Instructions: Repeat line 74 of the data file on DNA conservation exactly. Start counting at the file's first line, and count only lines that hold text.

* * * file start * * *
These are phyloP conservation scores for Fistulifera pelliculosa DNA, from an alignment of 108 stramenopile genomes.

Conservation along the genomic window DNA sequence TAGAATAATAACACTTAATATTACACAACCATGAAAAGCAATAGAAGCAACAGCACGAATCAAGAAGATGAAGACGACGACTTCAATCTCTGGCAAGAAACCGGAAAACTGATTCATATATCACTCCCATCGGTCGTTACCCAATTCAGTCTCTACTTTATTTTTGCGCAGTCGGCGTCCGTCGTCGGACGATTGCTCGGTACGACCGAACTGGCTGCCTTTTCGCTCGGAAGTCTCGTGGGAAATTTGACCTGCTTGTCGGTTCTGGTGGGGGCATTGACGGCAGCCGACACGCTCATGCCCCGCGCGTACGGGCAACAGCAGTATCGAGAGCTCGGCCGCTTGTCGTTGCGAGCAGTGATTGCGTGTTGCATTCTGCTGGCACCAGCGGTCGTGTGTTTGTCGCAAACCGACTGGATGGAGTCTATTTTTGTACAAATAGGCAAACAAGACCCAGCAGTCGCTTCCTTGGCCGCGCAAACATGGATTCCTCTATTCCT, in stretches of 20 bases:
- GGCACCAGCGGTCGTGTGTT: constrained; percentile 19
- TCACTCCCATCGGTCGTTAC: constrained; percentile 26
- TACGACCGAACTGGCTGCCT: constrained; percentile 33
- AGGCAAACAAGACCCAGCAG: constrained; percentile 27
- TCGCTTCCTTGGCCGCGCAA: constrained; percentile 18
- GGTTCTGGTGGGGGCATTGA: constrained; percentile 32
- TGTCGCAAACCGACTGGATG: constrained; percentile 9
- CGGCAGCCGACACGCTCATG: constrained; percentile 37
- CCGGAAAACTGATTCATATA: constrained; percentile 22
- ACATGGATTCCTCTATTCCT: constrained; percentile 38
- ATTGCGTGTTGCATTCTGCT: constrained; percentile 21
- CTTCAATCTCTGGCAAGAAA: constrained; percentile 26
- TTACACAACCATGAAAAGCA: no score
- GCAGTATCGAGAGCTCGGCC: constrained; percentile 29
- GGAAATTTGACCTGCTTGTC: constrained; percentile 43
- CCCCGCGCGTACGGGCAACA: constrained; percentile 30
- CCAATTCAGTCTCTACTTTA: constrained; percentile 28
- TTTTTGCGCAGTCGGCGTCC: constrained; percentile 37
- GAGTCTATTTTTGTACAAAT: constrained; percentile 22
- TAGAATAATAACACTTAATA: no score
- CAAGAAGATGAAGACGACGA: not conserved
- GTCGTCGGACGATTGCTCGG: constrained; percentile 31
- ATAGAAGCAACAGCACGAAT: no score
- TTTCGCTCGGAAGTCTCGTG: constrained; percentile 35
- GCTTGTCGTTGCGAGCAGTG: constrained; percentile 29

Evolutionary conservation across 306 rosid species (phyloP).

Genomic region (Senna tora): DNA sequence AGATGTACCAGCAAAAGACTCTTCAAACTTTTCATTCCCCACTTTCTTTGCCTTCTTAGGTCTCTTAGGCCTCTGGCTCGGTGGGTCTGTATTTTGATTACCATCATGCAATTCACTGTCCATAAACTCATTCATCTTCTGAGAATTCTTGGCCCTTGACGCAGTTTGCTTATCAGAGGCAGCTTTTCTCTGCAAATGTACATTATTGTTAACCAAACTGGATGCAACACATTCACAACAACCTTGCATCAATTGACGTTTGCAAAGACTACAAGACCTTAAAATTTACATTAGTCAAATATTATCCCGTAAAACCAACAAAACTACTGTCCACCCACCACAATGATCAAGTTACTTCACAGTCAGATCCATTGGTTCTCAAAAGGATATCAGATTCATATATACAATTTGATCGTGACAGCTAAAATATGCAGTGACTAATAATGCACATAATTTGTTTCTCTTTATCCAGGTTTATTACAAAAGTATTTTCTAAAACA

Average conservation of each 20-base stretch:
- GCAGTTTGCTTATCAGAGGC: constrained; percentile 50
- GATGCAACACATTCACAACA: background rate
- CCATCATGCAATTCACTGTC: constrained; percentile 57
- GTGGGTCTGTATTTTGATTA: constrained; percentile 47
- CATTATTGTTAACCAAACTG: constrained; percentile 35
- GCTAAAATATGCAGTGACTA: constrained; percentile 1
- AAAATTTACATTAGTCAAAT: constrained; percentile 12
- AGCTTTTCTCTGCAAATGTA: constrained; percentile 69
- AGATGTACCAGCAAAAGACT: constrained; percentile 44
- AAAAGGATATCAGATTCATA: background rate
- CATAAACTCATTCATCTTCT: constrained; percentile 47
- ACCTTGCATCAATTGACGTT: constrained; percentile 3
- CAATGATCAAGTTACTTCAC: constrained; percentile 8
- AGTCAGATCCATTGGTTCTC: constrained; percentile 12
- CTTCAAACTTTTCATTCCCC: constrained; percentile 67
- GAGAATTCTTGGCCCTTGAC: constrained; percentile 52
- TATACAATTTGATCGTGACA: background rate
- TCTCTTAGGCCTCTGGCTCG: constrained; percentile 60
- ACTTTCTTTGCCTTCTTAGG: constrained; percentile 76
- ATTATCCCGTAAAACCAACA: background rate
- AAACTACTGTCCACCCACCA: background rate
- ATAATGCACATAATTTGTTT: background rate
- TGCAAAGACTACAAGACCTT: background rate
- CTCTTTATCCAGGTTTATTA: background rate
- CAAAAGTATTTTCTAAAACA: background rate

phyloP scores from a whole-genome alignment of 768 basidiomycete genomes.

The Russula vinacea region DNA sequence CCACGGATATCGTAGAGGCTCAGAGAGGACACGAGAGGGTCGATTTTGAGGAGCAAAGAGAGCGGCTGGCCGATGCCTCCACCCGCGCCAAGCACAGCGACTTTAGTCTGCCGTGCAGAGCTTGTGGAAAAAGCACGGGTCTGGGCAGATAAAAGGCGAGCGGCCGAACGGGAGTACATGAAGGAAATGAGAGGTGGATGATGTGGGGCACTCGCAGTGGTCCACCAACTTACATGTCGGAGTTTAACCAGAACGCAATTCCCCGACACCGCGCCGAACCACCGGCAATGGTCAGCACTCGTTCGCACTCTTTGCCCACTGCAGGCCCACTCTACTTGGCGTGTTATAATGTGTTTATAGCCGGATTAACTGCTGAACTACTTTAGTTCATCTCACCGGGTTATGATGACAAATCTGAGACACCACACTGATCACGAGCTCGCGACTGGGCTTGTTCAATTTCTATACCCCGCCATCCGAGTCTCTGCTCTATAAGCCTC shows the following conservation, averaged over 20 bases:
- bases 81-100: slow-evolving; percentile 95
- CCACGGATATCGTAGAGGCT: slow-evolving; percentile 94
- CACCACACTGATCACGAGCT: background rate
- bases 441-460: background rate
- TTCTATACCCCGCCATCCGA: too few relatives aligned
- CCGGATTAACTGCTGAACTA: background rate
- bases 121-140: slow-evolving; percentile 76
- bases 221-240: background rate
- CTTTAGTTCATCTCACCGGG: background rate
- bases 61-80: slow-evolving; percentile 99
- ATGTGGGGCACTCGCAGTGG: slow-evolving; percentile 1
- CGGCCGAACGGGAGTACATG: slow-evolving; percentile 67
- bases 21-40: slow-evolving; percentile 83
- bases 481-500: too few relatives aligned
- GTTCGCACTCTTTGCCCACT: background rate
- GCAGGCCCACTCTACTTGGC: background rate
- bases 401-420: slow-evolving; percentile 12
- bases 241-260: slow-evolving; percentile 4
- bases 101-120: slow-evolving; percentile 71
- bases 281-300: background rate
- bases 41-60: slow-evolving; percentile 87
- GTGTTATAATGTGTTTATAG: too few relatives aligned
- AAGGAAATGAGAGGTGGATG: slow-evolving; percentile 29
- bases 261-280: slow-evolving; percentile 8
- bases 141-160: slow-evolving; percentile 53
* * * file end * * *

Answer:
- bases 401-420: slow-evolving; percentile 12